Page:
However, because it is direct, DirectDI does NOT feature:

  • Laziness: the instance/provider/factory is fetched at call time.

  • Receiver awareness: receiver is defined by the Kotlin’s delegated properties mechanism.

Example: using a DirectDI
val directDI = di.direct

val ds: Datasource = directDI.instance()

val controller = directDI.newInstance { MainController(instance(), instance(tag = "whatever")) }

If you only plan to use direct access, you can define your main di object to be a DirectDI:

Example: using a DirectDI
val di = DI.direct { (1)
        /* bindings */
    }

<1>: Note the .direct.

Being DirectDIAware

Much like DI offers DIAware, DirectDI offers DirectDIAware

Example: a DirectDIAware class
class MyManager(override val directDI: DirectDI) : DirectDIAware {
    private val diceFactory: ((Int) -> Dice)? = factoryOrNull()
    private val dataSource: DataSource? = instanceOrNull()
    private val randomProvider: (() -> Random)? = providerOrNull()
    private val answerConstant: String? = instanceOrNull(tag = "answer")
    private val sixSideDiceProvider: () -> Dice = di.provider(arg = 6)
    private val twentySideDice: Dice = di.instance(arg = 20)
}

In Java

While Kodein-DI does not allow you to declare modules or dependencies in Java, it does allow you to retrieve dependencies via DirectDI. Simply give the DirectDI instance to your Java classes, use Kodein-DI in Java with the TT static function:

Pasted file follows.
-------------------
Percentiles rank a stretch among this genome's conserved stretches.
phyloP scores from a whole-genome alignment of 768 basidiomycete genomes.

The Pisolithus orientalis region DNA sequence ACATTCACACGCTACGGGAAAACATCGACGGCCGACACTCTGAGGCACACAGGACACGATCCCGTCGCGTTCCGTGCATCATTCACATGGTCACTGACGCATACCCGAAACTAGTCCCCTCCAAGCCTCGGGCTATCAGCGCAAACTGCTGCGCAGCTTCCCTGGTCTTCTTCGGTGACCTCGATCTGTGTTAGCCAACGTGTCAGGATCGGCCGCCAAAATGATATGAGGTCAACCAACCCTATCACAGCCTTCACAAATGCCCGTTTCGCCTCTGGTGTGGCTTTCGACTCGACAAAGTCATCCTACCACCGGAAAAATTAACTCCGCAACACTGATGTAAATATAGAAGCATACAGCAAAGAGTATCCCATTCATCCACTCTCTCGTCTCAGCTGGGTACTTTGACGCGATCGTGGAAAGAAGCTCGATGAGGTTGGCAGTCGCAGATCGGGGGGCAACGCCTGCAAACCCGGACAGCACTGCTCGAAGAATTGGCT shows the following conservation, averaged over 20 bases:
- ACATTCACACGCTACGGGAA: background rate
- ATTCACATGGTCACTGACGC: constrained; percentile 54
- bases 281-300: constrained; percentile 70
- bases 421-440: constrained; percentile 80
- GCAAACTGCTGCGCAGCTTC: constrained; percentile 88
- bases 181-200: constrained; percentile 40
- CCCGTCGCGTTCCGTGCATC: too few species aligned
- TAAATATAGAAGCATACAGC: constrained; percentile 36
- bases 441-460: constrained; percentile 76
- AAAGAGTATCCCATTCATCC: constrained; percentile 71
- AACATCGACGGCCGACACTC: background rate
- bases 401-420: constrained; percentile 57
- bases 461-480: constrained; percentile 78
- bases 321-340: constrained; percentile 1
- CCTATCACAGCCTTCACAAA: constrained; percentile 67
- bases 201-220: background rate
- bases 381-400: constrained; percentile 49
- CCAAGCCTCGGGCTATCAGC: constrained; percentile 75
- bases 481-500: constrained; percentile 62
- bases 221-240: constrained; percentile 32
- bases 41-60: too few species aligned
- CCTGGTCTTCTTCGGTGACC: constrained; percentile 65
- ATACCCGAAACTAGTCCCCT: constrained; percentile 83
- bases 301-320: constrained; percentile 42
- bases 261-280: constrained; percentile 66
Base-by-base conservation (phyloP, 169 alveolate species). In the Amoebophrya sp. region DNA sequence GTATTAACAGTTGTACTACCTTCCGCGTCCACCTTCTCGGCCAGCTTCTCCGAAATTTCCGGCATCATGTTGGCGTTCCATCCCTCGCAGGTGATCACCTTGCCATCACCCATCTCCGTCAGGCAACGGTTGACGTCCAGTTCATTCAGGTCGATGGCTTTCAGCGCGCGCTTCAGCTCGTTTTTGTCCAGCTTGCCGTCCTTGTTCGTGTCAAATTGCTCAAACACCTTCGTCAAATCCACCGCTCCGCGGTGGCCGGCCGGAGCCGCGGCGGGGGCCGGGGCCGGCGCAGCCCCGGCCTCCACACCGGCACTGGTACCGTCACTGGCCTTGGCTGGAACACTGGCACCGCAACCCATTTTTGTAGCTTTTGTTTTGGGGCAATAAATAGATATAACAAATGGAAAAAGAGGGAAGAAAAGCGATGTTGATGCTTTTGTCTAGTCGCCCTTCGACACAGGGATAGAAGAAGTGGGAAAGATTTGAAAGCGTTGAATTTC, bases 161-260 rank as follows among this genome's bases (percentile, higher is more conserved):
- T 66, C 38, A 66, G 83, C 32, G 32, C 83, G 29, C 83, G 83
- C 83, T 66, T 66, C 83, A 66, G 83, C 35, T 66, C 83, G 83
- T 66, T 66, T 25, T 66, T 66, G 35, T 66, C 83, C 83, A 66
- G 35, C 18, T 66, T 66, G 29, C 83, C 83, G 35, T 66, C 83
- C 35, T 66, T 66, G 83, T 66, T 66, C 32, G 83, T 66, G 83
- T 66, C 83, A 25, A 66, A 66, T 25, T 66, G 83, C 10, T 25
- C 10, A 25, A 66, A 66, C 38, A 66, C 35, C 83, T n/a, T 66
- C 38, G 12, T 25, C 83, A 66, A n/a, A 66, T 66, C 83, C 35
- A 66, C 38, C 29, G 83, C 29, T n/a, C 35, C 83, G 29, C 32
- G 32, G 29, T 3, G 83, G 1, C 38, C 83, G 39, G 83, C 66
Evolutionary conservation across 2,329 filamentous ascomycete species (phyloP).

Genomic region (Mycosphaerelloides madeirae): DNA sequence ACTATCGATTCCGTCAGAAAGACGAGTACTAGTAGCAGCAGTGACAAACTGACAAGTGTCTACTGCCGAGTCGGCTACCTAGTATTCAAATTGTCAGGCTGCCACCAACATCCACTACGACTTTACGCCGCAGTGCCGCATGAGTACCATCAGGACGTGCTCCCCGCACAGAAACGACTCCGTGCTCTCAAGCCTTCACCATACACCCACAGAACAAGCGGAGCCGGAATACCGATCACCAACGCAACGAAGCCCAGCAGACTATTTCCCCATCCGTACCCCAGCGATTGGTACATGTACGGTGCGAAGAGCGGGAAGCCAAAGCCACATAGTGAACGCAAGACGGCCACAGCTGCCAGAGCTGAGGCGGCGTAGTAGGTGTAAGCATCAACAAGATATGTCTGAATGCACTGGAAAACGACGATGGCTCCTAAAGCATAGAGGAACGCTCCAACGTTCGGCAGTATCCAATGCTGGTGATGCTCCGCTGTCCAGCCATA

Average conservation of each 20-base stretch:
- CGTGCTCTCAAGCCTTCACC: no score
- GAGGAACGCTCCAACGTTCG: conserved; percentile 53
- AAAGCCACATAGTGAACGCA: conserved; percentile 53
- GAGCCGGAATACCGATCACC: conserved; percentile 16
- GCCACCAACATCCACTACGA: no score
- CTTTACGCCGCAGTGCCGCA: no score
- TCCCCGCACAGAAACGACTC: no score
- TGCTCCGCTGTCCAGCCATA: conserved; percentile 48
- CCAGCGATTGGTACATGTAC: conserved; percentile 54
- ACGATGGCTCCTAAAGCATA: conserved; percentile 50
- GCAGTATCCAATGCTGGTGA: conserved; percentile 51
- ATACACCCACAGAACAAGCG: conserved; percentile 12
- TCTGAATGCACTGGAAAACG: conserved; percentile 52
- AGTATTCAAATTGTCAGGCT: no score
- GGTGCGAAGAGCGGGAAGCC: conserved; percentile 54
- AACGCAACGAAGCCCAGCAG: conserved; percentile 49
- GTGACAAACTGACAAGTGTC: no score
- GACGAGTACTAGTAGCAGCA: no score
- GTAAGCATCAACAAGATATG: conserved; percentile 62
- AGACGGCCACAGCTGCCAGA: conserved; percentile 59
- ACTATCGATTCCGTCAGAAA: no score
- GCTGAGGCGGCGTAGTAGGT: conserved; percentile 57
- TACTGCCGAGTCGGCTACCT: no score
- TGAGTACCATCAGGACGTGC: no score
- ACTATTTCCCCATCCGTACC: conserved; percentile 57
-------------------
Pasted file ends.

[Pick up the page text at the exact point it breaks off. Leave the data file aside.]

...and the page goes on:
Example: using Kodein-DI in Java
import static org.kodein.di.TypesKt.TT;

public class JavaClass {
    private final Function1<Integer, Dice> diceFactory;
    private final Datasource dataSource;
    private final Function0<Random> randomProvider;
    private final String answerConstant;

    public JavaClass(DirectDI di) {
        diceFactory = di.Factory(TT(Integer.class), TT(Dice.class), null);
        dataSource = di.Instance(TT(Datasource.class), null);
        randomProvider = di.Provider(TT(Random.class), null);
        answerConstant = di.Instance(TT(String.class), "answer");
    }}

Remember that Java is subject to type erasure. Therefore, if you registered a generic Class binding such as bind<List<String>>(), in order to retrieve it you have to use TypeReference to circumvent Java’s type erasure.

Example: using TypeReference in Java
class JavaClass {
    private final List<String> list;

    public JavaClass(TypeDI di) {
        list = di.Instance(TT(new TypeReference<List<String>>() {}), null);
    }
}

Error messages

By default, Kodein-DI error messages contains the classes simple names (e.g. View), which makes it easily readable.
If you want the error to contain classes full names (e.g. com.company.app.UserController.View), you can set fullDescriptionOnError:

Example: showing qualified names in errors
val di = DI {
    fullDescriptionOnError = true
}

If you are using multiple DI instances, you can set the default value fullDescriptionOnError for all subsequently created DI instances:

Example: showing qualified names in all di instances errors
DI.defaultFullDescriptionOnError = true
DI.defaultFullDescriptionOnError must be set before creating a DI instance.